Bicep vs Terraform and modifying resources

Johan Furu 26 Reputation points

I'm trying to get my head around the differences to how Bicep and Terraform handles modifications of resources previously deployed. My goal is to be able to maintain the configuration by running the same deployment file over and over to prevent drift but also later modifying an initial configuration.

With Bicep you can run a CLI deployment command with what-if and get an output of what the deployment would do, resources to be added, modified and removed. With Terraform you have the state file and Terraform apply will get you the same output of resources to be added, modified and removed. So this tells me that both methods get the same result but with different techniques.

My question is, are there any real differences to how these two deployment languages deal with modifications and is there an advantage with one or the other?

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  1. Sam Cogan 8,382 Reputation points MVP

    The big difference between Bicep and Terraform in this area is state. Bicep takes it's state directly from Azure, Terraform maintains a state file which it uses as it's source of truth. By default when you run Terraform Plan or Apply it will also run a refresh command against the infrastructure in Azure to compare it to the state in Azure and modify the state file if needed.

    So, given that, generally you should get the same result from Bicep's What-If and Terraform Plan, but it might not be exactly the same for a few reasons:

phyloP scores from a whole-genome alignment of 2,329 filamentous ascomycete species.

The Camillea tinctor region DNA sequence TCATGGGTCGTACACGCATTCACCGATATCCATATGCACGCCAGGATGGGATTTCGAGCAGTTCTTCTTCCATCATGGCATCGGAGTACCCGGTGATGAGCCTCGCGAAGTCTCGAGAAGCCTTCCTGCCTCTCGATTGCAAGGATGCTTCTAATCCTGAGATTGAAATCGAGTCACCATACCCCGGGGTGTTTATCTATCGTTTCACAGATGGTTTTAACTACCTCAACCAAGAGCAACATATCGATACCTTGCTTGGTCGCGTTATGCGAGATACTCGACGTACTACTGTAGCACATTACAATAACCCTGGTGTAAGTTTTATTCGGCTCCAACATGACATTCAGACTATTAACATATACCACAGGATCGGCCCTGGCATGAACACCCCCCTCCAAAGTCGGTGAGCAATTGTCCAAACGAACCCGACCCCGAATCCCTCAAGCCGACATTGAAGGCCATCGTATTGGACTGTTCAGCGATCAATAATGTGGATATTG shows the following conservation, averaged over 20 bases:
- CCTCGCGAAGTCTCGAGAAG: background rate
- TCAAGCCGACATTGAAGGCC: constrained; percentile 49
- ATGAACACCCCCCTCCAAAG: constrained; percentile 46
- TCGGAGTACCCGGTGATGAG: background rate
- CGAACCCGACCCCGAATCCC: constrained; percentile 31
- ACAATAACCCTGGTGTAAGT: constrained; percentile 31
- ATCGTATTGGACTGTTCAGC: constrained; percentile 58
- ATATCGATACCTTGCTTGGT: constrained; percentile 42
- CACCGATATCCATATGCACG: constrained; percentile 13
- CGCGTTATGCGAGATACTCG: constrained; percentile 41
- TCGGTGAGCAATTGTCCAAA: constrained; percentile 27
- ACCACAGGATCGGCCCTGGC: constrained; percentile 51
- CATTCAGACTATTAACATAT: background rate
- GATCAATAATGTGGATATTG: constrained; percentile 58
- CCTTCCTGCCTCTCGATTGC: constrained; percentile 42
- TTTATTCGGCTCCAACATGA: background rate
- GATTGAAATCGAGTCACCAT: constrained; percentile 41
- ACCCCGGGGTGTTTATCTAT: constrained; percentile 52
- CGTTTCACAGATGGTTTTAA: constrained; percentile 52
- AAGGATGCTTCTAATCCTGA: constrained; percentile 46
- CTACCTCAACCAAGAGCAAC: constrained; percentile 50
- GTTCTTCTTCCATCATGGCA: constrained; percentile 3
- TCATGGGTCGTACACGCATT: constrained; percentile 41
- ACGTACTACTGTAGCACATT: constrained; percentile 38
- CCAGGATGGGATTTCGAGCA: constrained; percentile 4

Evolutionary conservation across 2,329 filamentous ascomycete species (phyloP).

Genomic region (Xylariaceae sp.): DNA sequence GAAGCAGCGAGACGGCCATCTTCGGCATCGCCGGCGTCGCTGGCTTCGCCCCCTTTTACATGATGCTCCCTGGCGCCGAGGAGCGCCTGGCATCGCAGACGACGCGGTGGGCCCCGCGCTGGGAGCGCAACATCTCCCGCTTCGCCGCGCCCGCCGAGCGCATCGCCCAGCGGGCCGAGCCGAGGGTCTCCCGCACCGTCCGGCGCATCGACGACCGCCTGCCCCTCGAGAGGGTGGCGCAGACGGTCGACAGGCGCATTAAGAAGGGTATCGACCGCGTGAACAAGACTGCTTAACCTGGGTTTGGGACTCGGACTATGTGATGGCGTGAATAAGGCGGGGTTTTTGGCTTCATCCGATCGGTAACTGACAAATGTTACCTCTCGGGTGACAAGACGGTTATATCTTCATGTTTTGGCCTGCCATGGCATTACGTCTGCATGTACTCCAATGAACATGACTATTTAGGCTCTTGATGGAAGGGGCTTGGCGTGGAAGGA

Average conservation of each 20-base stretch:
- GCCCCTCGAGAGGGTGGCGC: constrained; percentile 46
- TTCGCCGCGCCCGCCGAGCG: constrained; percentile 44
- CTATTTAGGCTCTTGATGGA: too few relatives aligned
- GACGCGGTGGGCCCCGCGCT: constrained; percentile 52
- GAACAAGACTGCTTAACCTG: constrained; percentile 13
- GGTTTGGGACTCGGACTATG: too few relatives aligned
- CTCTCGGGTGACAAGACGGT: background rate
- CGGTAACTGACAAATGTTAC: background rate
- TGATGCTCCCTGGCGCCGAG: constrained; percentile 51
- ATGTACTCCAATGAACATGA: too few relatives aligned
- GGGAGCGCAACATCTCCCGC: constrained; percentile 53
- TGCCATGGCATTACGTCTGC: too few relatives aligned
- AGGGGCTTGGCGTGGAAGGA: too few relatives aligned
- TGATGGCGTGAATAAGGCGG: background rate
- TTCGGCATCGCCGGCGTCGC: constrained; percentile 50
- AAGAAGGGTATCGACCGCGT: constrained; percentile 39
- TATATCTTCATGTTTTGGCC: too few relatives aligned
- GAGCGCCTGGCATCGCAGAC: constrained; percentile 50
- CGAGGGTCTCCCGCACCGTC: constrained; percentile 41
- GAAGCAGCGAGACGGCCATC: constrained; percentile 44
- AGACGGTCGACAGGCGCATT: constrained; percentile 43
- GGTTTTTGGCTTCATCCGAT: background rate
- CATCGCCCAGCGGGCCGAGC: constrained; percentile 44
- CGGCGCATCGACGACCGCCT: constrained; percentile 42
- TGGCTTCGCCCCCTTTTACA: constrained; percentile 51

1. Terraform's preview is a lot more mature than the what-if command, it's been around longer and they have weeded out a lot of the issues around displaying changes that actualy are just platform data that you have no control over.
    2. If you force Terraform to not do a refresh then it will only look at the state file, which may differ from what is in Azure

    So if your purely looking at being able to do what-if/plan type comparisons then either language would proabably do what you want. Personally I find the Terraform plan experience a bit nicer than the what-if one, but that's personal preference.

    That said, I wouldn't be making a decision to use Terraform or not purely based on that. Terraform has many other features that may be useful to you. The biggest one being the ability to deploy non-azure resources, so if your looking to do cross-cloud deployments this is important. Another feature is the ability to destroy resources, because Terraform tracks everything in it's state file it can destroy what it created, Bicep/ARM can't do that. So it really depends what you want your IaC tool to do.

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